Massage is the manipulation of the soft body tissues, performed with the hands to produce effects on the vascular, muscular and nervous systems of the body.
Everyone can benefit from the stress-reducing effects of massage it can be used to help postural disorders, physical disorders, physiological illness and general muscular aches and pains.
General Effect of Massage
- Stimulates the blood circulation bringing oxygen and nutrients to the tissues, providing warmth to the muscles and producing erythema.
- Stimulates the lymphatic system removing waste products and excess fluid (oedema).
- Relieves aches and pains in the muscles (caused by tension and fatigue) helps to remove lactic acid.
- Soothes nerve endings inducing relaxation through a feeling of warmth
- Improves the skins appearance
- Texture – by removing dead skin cells.
- Suppleness – by moisturising with oils and stimulating sebum production.
- Colour – by stimulation the blood supply to produce erythema.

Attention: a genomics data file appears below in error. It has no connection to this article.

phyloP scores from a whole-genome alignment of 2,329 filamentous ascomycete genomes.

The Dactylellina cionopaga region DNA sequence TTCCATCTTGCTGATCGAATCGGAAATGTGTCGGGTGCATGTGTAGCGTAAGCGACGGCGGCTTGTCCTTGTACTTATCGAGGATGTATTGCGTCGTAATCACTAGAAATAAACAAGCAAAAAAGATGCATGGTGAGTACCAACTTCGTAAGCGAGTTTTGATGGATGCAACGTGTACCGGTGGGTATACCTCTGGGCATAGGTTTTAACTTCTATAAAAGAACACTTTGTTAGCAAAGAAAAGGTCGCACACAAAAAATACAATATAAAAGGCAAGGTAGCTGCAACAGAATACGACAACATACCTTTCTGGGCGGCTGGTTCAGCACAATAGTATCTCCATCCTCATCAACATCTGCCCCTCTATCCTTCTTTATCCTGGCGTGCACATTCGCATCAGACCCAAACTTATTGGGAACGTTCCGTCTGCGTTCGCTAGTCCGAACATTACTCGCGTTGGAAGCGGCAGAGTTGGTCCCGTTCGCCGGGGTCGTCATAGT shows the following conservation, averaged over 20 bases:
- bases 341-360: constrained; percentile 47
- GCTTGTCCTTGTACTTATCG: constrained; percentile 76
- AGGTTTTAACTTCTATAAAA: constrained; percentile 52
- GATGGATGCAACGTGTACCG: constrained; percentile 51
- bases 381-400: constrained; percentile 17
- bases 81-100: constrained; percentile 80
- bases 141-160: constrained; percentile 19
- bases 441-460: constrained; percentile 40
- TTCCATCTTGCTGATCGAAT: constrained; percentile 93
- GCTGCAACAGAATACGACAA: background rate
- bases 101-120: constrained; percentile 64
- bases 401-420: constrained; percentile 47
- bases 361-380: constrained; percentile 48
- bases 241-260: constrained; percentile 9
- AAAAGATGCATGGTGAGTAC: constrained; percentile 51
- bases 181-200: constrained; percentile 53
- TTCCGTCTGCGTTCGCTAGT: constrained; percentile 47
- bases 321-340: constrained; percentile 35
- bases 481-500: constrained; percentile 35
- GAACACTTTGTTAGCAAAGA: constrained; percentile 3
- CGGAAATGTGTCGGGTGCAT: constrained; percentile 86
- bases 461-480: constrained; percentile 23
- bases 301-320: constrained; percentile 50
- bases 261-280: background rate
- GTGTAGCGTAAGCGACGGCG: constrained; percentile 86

- Relieves stiffness in joints and increases mobility by removal of excess fluids and the production of heat (especially good for arthritic bones).
- Softens fatty tissue through manipulating and mobilising the fat. Localised metabolism is increased and excess fluids and waste products are removed.
- Induces relaxation and a sense of well being
The routine of everyday life effects the posture of most people, from sitting at a desk in front of a computer, lifting and carrying whether it is shopping bags, boxes, or children, household tasks and gardening to not being able to sleep at night. Over a period of time aches and pains will develop as the skeleton and muscles try to cope with the abnormal positions and strain. During the early stages massage can prevent these aches and pains developing into a serious issue which could require medical intervention and physiotherapy.
Sports Massage combines the use of Swedish (body) massage with additional more intensive techniques for the prevention and treatment of sports injuries. It can also be used as part of a training programme to help prevent injury, as part of a rehabilitation programme to treat injury, as part of a warm-up for an event and as part of the wind-down after the event.
Sports massage is often used along-side physiotherapy treatments.